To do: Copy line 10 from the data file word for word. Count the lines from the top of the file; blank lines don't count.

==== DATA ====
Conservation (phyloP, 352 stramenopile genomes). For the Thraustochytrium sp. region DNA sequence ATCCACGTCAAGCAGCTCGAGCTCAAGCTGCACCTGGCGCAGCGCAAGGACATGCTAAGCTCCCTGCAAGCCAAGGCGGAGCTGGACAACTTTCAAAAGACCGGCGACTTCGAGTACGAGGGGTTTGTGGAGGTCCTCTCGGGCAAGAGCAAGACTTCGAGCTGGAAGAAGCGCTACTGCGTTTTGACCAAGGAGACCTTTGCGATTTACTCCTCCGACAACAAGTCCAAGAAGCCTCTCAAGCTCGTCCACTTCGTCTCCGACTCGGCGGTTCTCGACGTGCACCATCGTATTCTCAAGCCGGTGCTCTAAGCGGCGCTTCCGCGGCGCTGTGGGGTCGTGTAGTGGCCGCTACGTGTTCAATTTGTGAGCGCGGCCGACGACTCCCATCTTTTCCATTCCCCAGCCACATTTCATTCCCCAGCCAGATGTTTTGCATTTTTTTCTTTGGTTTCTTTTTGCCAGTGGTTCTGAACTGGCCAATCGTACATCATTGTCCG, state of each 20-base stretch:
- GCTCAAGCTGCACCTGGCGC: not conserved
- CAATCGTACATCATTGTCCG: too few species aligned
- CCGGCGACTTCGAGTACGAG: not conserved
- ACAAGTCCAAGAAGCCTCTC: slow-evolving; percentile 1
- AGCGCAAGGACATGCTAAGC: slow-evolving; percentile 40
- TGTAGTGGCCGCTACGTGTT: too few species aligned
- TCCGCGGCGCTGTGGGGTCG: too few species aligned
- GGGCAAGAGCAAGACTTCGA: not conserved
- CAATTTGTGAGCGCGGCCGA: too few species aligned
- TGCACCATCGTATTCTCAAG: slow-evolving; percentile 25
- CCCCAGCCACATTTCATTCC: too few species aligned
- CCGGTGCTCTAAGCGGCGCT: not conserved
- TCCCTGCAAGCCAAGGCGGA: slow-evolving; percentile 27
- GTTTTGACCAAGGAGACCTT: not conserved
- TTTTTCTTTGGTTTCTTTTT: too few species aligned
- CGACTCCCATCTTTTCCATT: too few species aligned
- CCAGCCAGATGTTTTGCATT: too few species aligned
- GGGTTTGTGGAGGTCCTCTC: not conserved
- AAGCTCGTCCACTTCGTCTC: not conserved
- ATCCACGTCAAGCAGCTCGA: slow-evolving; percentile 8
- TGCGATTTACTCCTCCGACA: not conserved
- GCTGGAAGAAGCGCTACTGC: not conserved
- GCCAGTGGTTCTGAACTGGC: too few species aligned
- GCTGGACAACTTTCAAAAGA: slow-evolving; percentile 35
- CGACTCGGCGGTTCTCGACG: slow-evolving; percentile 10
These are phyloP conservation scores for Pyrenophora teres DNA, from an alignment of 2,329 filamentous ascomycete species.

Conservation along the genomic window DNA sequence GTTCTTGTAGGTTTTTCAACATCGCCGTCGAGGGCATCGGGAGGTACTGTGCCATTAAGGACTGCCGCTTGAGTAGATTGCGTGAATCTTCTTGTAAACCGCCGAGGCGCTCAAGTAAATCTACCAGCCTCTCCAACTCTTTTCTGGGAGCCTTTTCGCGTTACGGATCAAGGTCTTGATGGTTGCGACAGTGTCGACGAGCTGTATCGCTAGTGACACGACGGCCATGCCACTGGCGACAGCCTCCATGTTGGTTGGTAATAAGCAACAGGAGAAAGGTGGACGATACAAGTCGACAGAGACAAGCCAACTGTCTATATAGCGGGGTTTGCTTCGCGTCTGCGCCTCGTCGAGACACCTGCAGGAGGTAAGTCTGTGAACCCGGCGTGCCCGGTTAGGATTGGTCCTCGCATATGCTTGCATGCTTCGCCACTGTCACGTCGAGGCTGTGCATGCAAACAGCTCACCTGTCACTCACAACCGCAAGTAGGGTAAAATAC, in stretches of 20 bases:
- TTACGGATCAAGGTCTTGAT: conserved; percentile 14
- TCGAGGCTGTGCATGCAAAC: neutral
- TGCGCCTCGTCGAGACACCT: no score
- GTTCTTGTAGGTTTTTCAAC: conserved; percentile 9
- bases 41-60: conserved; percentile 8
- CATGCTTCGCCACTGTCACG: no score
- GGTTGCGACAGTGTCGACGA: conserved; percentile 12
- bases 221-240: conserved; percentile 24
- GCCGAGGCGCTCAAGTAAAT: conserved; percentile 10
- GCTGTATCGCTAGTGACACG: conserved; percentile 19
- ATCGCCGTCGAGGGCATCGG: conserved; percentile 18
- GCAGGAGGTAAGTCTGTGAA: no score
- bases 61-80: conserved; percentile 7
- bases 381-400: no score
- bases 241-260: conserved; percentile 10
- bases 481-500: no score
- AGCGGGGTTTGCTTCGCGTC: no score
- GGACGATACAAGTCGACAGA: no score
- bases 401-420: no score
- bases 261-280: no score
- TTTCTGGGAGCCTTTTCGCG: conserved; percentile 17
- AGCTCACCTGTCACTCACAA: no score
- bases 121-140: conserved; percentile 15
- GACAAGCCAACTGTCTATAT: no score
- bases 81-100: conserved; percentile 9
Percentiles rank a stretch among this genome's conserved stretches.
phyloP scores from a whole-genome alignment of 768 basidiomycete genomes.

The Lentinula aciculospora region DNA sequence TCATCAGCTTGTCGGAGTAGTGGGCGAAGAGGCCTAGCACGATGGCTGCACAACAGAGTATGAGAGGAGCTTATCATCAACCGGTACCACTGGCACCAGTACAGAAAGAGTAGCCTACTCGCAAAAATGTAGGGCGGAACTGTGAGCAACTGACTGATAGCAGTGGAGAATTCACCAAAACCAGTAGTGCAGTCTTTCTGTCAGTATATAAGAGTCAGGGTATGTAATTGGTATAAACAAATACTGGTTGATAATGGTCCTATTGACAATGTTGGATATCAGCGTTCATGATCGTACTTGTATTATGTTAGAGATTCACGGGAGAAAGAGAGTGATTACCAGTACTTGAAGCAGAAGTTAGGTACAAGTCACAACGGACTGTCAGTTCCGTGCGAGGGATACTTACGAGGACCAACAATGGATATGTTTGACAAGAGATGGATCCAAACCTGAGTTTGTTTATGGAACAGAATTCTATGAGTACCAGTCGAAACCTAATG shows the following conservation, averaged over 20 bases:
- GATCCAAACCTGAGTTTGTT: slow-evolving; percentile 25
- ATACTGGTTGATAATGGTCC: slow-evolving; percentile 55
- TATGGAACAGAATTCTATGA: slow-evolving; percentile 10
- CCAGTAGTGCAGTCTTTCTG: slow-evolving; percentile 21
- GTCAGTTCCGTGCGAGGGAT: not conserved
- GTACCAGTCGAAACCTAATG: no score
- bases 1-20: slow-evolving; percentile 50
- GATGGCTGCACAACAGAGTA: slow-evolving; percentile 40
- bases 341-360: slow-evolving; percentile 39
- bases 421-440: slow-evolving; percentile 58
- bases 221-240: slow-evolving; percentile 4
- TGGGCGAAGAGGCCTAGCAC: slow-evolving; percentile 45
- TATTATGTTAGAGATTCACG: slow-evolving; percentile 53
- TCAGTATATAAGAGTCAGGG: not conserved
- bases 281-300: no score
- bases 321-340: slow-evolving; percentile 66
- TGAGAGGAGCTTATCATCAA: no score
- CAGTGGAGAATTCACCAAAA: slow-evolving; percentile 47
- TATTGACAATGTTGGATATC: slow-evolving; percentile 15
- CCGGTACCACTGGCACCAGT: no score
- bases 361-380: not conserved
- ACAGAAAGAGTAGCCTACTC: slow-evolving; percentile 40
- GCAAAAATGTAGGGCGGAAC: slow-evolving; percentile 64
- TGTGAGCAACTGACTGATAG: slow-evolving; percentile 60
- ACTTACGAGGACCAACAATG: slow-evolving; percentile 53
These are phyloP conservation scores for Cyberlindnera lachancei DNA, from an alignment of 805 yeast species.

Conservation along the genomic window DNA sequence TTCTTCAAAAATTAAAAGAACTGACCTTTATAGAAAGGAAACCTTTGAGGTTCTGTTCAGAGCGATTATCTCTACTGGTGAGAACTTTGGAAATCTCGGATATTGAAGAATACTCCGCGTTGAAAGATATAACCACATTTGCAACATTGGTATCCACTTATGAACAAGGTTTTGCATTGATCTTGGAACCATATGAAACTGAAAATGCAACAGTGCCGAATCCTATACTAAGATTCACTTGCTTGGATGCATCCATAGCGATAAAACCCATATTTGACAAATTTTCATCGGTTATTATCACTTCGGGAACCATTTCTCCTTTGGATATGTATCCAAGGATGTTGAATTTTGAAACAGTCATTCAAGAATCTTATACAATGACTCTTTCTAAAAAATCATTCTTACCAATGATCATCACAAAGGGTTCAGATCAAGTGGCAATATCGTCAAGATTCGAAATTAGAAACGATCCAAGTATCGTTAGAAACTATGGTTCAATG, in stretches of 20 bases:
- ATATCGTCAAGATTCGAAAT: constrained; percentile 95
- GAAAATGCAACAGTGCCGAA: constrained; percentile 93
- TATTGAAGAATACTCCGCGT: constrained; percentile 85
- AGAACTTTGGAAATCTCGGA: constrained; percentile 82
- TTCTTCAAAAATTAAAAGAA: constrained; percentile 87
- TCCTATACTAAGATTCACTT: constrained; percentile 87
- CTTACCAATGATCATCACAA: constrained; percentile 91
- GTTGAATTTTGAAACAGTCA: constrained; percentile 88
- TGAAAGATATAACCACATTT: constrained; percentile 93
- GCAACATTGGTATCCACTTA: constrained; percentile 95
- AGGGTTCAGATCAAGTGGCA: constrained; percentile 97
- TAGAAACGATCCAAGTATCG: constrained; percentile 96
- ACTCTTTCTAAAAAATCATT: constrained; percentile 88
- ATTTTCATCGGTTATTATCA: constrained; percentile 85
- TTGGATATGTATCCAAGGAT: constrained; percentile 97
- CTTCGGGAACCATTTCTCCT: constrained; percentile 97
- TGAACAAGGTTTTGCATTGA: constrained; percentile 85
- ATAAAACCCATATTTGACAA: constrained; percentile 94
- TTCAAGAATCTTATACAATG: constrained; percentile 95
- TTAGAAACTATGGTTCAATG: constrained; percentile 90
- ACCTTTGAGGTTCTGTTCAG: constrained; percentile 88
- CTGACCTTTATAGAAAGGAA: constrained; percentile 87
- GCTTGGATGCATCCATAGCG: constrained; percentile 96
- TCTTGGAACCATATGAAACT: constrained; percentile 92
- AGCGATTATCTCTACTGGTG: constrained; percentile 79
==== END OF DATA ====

- CAATTTGTGAGCGCGGCCGA: too few species aligned